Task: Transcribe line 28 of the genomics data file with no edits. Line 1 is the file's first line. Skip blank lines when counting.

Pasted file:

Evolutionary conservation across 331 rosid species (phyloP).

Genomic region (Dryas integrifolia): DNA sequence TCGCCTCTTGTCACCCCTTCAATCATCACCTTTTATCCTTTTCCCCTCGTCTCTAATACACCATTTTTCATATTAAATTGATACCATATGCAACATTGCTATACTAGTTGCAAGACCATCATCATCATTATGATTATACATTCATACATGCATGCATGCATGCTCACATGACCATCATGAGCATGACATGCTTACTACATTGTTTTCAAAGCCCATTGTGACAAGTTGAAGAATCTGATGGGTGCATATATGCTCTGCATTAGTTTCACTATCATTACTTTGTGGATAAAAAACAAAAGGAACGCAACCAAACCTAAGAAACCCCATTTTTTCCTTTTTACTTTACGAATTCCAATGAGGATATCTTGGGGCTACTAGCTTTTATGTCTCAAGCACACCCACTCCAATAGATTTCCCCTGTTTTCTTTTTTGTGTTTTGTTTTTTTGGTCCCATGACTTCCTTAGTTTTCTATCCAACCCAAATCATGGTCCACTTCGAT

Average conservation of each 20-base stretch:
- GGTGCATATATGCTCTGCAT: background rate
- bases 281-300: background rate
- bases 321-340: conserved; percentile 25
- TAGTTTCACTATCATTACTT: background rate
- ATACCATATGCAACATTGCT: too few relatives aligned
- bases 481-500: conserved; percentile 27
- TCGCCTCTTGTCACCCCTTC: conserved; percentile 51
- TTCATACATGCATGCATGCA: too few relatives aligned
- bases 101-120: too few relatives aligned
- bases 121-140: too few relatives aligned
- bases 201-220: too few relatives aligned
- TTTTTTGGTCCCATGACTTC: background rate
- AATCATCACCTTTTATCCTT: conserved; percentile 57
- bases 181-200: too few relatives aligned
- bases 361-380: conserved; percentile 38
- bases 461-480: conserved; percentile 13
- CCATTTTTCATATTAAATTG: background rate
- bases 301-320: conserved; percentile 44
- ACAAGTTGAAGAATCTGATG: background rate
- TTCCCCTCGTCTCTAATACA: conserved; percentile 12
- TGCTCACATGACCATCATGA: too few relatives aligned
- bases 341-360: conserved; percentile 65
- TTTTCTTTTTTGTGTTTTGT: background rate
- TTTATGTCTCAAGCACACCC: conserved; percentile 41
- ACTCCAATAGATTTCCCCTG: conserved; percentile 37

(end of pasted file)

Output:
- ACTCCAATAGATTTCCCCTG: conserved; percentile 37